The muscle-car franchise has faltered in the second week before
Reigning champ “Fast & Furious 6” has the inside track this weekend at the box office, but Will and Jaden Smith could put them in the rear-view mirror with their sci-fi thriller “After Earth.”
That's if "After Earth" delivers at the high end of analysts' projections — and Universal's cars and criminals sequel takes a big dip, as other entries in the franchise have.
"Fast and Furious 6" will wind up around $40 million if it drops roughly 55 percent from its opening, when it drove the box office to a Memorial Day weekend record. That would be enough to hold off Sony’s "After Earth," which is projected to finish at around $35 million in its debut, according to industry analysts.
But the "Fast & Furious" movies have historically taken major skids in their second week. "Fast Five," the series' highest-grossing entry, dropped 62 percent in its second week after opening to $86 million in 2011. The previous movie, "Fast and Furious," fell 61 percent after a $70 million debut in 2009.
"While 'After Earth' and 'Now You See Me' aren't particularly strong contenders, they both will go directly after 'Fast & Furious' audiences,” said Exhibitor Relations vice-president and senior analyst Jeff Bock. "Typically, the franchise’s films have dropped an average of 60 percent in their second weekends, and with everyone rushing out to see 'Fast 6' on its opening weekend, the dropoff could be very similar."
It may be close for third, too. The weekend's other wide opener, the Lionsgate thriller "Now You See Me," is expected to come in at around $17 million for Lionsgate's Summit Entertainment. Also likely to finish in that same range are last weekend’s No. 2 movie, "The Hangover Part III," Paramount's "Star Trek Into Darkness," which is in its third week, and Fox's animated family film "Epic," back for its second week.
Will Smith has been in just one movie since 2008, last year’s “Men In Black 3,” and cedes much of the spotlight in this film to his son, Jaden. Will remains a box-office force internationally – “MIB 3” brought in $180 million in the U.S. and $445 million abroad — but “After Earth” will offer a heat-check in terms of his appeal domestically.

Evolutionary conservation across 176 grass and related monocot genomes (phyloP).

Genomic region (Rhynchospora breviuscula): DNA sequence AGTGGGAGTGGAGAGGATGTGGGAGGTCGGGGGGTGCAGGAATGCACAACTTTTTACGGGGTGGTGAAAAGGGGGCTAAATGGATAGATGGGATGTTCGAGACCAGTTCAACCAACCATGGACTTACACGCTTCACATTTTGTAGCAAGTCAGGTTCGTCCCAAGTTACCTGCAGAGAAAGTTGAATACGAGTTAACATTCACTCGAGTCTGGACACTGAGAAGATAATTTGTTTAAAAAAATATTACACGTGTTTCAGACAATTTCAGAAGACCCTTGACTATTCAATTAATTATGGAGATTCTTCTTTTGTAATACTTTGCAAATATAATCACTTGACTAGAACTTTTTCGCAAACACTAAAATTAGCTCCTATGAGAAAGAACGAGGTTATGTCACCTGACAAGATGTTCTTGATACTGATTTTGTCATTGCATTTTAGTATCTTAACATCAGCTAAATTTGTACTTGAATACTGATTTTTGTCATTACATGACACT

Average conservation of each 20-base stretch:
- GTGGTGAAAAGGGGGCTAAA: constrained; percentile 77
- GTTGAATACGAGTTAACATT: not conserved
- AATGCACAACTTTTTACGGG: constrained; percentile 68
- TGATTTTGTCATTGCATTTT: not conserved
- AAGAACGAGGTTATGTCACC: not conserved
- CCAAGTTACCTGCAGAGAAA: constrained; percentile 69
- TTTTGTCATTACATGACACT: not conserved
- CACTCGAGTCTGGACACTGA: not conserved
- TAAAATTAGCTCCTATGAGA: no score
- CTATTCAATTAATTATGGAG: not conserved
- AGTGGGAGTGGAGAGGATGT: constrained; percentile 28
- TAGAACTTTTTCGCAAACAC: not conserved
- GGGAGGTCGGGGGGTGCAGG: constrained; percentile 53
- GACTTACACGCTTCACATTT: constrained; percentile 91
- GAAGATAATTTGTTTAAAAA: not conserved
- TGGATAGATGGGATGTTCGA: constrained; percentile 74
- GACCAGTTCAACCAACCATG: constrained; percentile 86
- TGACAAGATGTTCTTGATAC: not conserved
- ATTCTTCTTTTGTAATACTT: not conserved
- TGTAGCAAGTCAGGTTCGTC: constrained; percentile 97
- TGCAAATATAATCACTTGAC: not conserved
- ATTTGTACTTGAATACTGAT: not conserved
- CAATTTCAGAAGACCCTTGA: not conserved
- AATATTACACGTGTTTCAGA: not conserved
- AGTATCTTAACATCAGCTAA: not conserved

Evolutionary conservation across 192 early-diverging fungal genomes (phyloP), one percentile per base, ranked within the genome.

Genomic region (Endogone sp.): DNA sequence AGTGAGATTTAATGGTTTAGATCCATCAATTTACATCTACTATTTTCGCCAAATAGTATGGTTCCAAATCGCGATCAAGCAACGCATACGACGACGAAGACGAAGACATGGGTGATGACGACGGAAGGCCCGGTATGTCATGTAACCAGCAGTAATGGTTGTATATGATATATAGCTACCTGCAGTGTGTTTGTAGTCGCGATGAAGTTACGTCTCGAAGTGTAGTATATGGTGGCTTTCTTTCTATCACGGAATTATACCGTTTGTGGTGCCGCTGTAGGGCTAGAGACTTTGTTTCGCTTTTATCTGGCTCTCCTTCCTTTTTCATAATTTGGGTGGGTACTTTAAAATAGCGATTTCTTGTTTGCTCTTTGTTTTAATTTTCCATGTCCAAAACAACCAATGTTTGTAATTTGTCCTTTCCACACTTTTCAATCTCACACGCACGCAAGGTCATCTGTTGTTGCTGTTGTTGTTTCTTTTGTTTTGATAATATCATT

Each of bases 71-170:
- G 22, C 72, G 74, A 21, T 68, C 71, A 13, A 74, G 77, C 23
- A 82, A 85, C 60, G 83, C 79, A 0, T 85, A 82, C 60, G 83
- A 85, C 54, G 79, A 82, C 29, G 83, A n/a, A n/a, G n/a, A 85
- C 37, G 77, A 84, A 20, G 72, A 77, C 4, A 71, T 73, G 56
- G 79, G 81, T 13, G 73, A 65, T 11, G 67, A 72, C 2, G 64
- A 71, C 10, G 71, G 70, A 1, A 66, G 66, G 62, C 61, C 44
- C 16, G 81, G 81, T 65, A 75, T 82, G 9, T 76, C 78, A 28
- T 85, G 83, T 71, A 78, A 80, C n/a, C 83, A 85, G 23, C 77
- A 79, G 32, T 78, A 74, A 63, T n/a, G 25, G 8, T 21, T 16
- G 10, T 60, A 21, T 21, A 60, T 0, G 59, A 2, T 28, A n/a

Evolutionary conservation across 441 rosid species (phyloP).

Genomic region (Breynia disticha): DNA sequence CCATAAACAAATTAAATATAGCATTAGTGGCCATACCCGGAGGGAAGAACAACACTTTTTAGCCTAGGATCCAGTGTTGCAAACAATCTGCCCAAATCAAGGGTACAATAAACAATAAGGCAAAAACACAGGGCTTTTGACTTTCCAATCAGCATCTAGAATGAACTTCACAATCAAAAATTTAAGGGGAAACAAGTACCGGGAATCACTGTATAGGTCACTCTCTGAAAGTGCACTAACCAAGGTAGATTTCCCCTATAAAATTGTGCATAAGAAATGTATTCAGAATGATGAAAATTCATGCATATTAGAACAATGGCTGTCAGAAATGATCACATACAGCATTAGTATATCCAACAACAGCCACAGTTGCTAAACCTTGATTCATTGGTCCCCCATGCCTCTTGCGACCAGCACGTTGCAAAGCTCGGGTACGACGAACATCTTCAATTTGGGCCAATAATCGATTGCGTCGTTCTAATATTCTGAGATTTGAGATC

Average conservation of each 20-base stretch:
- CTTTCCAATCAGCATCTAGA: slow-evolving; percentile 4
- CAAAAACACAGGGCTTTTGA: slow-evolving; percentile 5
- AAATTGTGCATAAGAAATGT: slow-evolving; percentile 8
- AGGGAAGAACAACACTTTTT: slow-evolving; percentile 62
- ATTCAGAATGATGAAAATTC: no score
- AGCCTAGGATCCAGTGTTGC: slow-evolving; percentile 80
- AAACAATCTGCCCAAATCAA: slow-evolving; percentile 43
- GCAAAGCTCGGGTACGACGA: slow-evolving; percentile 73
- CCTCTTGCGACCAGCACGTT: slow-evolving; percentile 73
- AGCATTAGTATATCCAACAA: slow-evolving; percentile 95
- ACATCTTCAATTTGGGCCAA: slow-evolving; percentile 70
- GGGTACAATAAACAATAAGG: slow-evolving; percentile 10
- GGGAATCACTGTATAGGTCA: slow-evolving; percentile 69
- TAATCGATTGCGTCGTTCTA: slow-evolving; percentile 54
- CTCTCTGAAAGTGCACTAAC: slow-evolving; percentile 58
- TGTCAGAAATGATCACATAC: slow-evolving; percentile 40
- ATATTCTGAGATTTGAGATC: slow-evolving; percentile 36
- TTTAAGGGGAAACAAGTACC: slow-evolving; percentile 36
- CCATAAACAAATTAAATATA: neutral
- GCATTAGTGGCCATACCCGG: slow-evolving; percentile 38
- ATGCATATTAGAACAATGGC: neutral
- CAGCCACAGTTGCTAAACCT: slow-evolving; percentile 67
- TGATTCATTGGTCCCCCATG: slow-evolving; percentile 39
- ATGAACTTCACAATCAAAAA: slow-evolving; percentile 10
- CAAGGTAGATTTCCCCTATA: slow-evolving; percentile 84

M. Night Shyamalan co-wrote “After Earth” with Gary Whitta and is directing, but you wouldn’t know it unless you’ve been paying close attention. The studio's marketing campaign has emphasized the father-son adventure elements of the plot, rather than the director, whose 2010 film ‘The Last Airbender," disappointed.
In the PG-13-rated “After Earth,” a crash landing leaves Kitai Raige (Jaden) and his father Cypher (Will) stranded on Earth,1,000 years after humanity has left. Zoe Kravitz and Sophie Okonedo also appear in the film, but the real co-stars are the computer-generated creatures that menace Kitai, who embarks on a perilous journey.
The critics have been cruel — it's at 14 percent positive on Rotten Tomatoes — but the social media indicators have surged in the past few days. "After Earth" had more than 1.1 million Facebook "likes" earlier this week.
Will and Jada Pinkett Smith and Shyamalan are producers on the Columbia Pictures and Overbrook Entertainment project, which carries a production budget estimated at $130 million. Sony has it in more than 3,000 theaters.
Summit Entertainment’s “Now You See Me” is the PG-13 tale of an FBI agent and Interpol detective tracking a team of illusionists who pull off bank heists during their performances and reward their audiences with the money.
The challenge for "Now You See Me" is to not get lost amid amid the heavyweight holdovers, and find an audience looking for something other than superheroes and sequels. Summit released the first four minutes of the movie on the site of online ticket broker Fandango during the opening week of "The Great Gatsby," hoping to connect with moviegoers drawn to distinctive fare.
"Now You See Me" was produced by Alex Kurtzman, Roberto Orci and Bobby Cohen and has a production budget of around $75 million. Boaz Yakin, Michael Schaefer and Stan Wlodkowski are executive producers.
"Now You See Me" will screen in 2,925 theaters.
Two films that made a splash at the Sundance Film Festival earlier this year top the week's limited releases.
CBS Films is rolling out “The Kings of Summer” in four theaters. This big-screen debut from director Jordan Vogt-Roberts was known as “Toy’s House” when it heated up Park City. In it, three teenage friends (Nick Robinson, Gabriel Basso and Moises Arias) decide to spend their summer building a house in the woods and living off the land.
Batmanglij and Marling co-wrote the screenplay, which follows a former FBI agent (Marling) who infiltrates an anarchist collective but begins to fall in love with one of its leaders (Skarsgard).